BuzzFeed’s . Starting today, there are six for readers to try. As you can probably imagine, the majority are themed around Valentine’s Day. Want help writing the perfect ? How about a brief starring your favorite actor as you? Those are just a few of the “Infinity Quizzes” BuzzFeed has on offer.
Each works in more or less the same way. You pick the quiz you want to complete and then answer a few questions to give Buzzy the Robot, an algorithm based on OpenAI’s public API, the material it needs to generate a personalized response to your prompts. “It’s like having a really smart coworker that you can bounce ideas off of and collaborate with who is always available and never eats at their desk,” BuzzFeed says of the software.
According to the outlet, each quiz was created by a human writer who wrote the framing, headline and questions. The personalized outcomes you see are the result of Buzzy combining the inputs from both the quiz writer and you the reader. “It’s a collaborative effort and we couldn’t do it without all three,” BuzzFeed said. “Human creativity is always at the center of our work, and our quizzes, but with the magic of AI we can now create things that were never possible before, like infinite results personalized just for you.”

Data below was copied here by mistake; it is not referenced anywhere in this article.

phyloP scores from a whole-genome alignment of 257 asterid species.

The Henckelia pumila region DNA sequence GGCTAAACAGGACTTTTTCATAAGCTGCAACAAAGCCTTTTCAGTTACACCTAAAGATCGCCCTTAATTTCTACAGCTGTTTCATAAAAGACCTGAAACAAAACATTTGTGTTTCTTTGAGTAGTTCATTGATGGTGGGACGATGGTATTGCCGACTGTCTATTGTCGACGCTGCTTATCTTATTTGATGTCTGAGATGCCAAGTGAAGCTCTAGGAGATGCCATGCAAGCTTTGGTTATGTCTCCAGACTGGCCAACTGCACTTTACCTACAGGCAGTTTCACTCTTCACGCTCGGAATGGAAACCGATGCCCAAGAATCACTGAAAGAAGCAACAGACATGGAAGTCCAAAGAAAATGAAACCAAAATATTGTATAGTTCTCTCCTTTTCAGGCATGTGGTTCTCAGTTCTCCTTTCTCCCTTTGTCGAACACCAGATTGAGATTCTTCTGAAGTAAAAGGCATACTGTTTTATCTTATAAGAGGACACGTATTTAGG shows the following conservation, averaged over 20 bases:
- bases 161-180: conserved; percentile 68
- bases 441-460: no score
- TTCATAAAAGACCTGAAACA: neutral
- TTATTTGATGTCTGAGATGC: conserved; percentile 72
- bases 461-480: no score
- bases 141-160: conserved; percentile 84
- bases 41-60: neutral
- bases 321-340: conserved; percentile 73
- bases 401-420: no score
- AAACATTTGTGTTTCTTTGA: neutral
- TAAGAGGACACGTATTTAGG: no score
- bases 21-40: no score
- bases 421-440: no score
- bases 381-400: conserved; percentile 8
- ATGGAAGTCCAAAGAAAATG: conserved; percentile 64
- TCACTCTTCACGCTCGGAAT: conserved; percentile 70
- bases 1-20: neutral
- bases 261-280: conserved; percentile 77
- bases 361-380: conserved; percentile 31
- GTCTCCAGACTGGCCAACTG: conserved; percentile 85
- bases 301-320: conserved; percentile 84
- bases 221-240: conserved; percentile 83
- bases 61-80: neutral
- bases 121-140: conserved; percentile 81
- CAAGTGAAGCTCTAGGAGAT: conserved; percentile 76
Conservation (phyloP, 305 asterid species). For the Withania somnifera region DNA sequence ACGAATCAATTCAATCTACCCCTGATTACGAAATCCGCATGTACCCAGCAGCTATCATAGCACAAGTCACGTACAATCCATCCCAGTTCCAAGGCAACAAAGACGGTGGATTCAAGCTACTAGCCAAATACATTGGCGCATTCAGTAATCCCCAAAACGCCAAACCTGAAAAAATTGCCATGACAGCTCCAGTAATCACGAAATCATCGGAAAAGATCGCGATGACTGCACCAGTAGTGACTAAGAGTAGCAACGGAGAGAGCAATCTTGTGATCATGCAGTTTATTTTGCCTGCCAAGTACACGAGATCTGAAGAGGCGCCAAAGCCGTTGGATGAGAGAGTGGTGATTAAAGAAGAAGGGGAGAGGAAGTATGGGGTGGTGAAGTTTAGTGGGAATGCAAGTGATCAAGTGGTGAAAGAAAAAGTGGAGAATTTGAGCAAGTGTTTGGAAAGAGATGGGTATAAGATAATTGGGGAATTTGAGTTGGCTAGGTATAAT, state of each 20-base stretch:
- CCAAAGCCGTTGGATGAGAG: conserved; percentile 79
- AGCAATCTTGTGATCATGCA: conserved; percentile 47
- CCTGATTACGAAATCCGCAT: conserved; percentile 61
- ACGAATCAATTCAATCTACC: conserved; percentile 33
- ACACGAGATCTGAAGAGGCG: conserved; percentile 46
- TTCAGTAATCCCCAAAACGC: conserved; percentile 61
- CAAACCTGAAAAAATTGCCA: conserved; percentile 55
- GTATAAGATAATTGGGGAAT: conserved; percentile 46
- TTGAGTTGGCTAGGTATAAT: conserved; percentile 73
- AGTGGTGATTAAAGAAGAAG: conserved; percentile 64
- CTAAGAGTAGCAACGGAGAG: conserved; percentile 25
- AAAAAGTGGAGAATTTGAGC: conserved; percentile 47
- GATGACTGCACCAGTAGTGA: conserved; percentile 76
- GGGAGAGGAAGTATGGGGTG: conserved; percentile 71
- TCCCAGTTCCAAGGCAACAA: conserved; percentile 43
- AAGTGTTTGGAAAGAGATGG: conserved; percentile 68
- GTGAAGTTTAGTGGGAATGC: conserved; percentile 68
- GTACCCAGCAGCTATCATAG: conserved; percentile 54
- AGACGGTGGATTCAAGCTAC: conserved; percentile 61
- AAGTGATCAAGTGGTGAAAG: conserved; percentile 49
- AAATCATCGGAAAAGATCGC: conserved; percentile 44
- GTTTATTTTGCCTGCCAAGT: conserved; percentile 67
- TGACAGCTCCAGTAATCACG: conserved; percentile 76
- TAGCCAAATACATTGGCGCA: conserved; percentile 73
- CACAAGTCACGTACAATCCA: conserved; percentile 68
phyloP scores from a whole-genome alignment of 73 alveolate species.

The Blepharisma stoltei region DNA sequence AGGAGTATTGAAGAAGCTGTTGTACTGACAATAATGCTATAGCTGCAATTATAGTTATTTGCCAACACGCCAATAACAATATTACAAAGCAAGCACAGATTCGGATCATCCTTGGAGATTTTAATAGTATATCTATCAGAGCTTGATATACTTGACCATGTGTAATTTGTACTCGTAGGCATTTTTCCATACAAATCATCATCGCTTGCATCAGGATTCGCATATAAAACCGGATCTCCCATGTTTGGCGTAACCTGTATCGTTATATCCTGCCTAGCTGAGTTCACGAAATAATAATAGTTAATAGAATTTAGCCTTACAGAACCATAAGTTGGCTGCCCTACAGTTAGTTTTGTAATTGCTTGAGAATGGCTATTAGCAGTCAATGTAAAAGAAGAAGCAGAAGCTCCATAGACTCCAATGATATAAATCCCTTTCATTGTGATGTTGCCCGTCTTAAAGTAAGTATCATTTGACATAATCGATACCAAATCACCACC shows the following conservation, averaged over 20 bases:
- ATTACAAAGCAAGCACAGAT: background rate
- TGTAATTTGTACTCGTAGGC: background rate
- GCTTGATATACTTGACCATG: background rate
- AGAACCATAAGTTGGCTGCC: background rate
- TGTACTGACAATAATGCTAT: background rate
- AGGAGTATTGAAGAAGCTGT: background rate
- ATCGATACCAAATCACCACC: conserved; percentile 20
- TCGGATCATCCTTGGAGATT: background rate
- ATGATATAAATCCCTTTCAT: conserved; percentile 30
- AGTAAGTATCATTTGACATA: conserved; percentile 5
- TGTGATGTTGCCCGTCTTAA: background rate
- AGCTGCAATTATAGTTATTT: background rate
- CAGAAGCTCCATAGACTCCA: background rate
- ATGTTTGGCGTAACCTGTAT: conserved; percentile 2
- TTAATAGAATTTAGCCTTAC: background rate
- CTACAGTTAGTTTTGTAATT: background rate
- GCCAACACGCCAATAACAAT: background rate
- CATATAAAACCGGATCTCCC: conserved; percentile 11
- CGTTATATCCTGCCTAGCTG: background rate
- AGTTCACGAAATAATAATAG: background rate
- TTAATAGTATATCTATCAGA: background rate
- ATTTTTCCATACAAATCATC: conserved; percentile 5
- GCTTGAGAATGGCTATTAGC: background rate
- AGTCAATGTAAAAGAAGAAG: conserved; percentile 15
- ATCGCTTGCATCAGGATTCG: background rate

The results Buzzy produces are predictably hit-and-miss. I enjoyed the breakup text it produced, but it took a few attempts and a few different quizzes before I got a result that made me chuckle. More than anything, BuzzFeed’s Infinity Quizzes highlight how hard it is to teach humor. However, I will say it’s a better use of the technology than we’ve seen from CNET, which to use an AI to write financial explainers.
BuzzFeed’s foray into generative AI comes after the company laid off . However, it’s far from the only business turning to generative AI to improve its fortunes. In the same week that it came out BuzzFeed had plans to embrace the technology for both , Microsoft announced a in OpenAI’s text generation systems. The tech giant has since announced it’s working on AI-enhanced versions of . Whether it’s funny or not, generative AI is here to stay.
All products recommended by Engadget are selected by our editorial team, independent of our parent company. Some of our stories include affiliate links. If you buy something through one of these links, we may earn an affiliate commission. All prices are correct at the time of publishing.